Anti-Semitism fears are growing in Argentina following the outbreak of war in the Middle East.
Since the start of hostilities in the Israel-Hamas war on October 7, there have been at least 100 fresh complaints of anti-Semitism made to the influential Delegation of Argentine Israelite Associations (DAIA) umbrella organisation, which tracks such incidents and has been publishing annual reports on the issue since 1998.
By way of comparison, in the entirety of 2022 the Jewish organisation registered 427 complaints of anti-Semitism.
“This is a lot more [complaints] than we would see normally,” Marisa Braylan, the director of DAIA’s Centre of Social Studies, told the Times.
The escalation of the conflict in the Middle East between Israel and Hamas has led to a spate of anti-Semitic outbreaks around the world.
Most incidents consist of verbal insults, slander or threats on the Internet, graffiti and defacement of Jewish property, businesses or places of religious significance. Physical assaults also account for a significant proportion.
These fears are running just as high in Buenos Aires. Argentina is home to the largest Jewish population in Latin America, between 200,000 and 250,000 people and fears are growing in the community that they may be targeted as Israel’s ground and air assault on the Gaza Strip continues.
Highlighting those concerns, an apartment building on Guayaquil Street in Caballito, Buenos Aires, was painted with a black Star of David on Tuesday night – scenes reminiscent of the way the Nazis branded and identified Jews and their property before and during World War II.
Citing parents in the capital, the Reuters news agency also confirmed this week that pupils at some Jewish schools have been told not to wear their usual uniforms so they can be less easily identified.
On October 29, Federal Police in Argentina arrested a 35-year-old man in Villa Urquiza, Buenos Aires, who had threatened to attack Jewish schools on social media.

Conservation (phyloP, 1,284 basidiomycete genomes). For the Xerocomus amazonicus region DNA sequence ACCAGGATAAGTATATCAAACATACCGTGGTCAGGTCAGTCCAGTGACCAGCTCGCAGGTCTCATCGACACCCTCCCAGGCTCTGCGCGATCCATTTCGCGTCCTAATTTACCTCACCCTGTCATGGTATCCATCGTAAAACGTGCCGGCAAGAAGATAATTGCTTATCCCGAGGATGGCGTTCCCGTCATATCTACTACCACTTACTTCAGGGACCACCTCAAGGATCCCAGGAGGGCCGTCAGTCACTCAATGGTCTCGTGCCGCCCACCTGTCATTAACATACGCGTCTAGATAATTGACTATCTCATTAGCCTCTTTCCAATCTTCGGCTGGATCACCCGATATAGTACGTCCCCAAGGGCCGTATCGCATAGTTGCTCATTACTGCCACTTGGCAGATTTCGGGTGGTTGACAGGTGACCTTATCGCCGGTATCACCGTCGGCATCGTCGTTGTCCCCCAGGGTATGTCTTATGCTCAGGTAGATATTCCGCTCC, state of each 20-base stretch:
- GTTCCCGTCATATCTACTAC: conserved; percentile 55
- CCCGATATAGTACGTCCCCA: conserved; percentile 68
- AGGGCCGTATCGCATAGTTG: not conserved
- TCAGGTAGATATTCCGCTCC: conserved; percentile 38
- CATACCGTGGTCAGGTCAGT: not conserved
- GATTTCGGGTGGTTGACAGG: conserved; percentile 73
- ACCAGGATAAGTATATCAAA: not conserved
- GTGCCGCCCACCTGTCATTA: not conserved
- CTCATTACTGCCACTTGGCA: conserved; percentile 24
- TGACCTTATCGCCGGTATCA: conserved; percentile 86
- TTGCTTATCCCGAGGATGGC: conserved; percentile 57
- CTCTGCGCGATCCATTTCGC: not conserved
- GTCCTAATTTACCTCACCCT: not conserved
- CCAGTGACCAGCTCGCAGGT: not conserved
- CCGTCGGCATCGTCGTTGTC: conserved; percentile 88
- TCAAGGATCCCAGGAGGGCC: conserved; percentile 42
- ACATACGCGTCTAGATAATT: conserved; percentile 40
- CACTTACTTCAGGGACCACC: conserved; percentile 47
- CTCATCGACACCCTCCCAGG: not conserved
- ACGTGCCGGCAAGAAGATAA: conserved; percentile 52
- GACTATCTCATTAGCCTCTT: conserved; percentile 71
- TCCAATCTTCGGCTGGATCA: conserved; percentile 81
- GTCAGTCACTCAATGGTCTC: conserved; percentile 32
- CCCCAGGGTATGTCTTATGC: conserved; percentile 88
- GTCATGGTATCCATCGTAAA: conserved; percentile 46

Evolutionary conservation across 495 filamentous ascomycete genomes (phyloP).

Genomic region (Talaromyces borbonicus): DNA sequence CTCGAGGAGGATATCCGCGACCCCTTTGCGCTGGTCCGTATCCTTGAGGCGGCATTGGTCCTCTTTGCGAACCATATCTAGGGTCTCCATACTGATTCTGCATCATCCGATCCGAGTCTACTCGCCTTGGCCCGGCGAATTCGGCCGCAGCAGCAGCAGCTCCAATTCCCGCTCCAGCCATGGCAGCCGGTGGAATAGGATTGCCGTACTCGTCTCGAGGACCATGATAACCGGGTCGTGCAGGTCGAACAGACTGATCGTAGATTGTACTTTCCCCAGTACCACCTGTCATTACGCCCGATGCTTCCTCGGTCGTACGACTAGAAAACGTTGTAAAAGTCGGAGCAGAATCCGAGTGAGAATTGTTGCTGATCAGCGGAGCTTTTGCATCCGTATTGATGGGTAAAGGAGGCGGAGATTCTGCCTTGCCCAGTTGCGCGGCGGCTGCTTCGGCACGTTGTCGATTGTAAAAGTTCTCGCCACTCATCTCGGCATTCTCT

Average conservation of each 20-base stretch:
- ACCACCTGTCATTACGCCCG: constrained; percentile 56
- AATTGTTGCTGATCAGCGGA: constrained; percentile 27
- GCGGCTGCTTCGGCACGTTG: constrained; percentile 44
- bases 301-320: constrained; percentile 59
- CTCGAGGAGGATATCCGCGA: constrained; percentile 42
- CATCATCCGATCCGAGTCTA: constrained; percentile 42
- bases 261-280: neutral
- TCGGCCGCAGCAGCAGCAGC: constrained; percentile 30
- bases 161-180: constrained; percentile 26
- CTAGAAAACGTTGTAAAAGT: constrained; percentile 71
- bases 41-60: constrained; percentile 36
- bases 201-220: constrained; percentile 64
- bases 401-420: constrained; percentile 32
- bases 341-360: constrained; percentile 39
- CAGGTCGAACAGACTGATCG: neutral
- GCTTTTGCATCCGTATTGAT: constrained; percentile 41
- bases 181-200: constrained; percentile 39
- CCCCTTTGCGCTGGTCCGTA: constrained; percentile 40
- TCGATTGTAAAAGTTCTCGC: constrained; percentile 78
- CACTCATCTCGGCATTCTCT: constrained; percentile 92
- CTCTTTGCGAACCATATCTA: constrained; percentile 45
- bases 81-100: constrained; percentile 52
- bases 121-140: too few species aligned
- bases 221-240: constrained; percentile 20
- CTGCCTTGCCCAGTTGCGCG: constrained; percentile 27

Some Jewish residents in the capital confessed a sense of unease.
“In Buenos Aires, it's more just words rather than acts of violence. There is the belief that Jews victimise themselves,” said 21-year-old student Naomi S. in an interview.
She highlighted anti-Semitic comments online largely related to the Israel-Hamas war: “There are comments conflating Palestine with Hamas. It isn’t about Israel or Palestine. It’s peace versus terrorism.”
Naomi, who visited Israel last year, adds that many of her non-Jewish friends, faculty, and classmates did not know what was going on and that she has had to explain the conflict to them.
“Obviously, being Jewish, we’re in danger in this situation because this isn’t a territorial conflict, it’s a religious conflict. In being part of this religion, we are part of this war,” she told the Times.
Currently, Argentina has been trying to secure the release and bring home 21 Argentine hostages being held by Hamas. Many Jews, like Naomi, want to help, but don’t know how: “I want peace, just not through war.”
“Jews around the world have no decisions in the Israeli government. We support the Jewish state but we have nothing to do with it. We can’t do anything about it,” said Ariel Gelblung, Latin America director for the Simon Wiesenthal Center, which also tracks anti-Semitism.
Gelblung said he’s gotten more fearful calls from Jews across Latin America since the start of the war, mentioning one woman from Venezuela who called him crying after being kicked out of her local beauty salon for being Jewish.
Other religious leaders in Argentina condemned anti-Semitism and discrimination against Jews.
“We shouldn't import those conflicts into our society, we shouldn’t generalise,” Marwan Sarwar Gill, a noted imam and President of the Ahmadiyya Muslim Community in Argentina, said in an interview.
“We shouldn't victimise all Jewish people or hold them accountable for what the Israeli military or government is doing. But on the same side and with the same firmness, we shouldn't blame Muslims for what Hamas did,” he said.
Gill, who is a promoter of interfaith initiatives and collaborates with other religious groups, noted the similarities between Jews and Muslims and said he hopes people strive to keep dialogue in the search for peace.
“Hamas is not representing Islam, it is not a religious war between Jews and Muslims,” he said. “We consider every human life to have the same sanctity, the same dignity and deserves the same amount of respect and reverence.”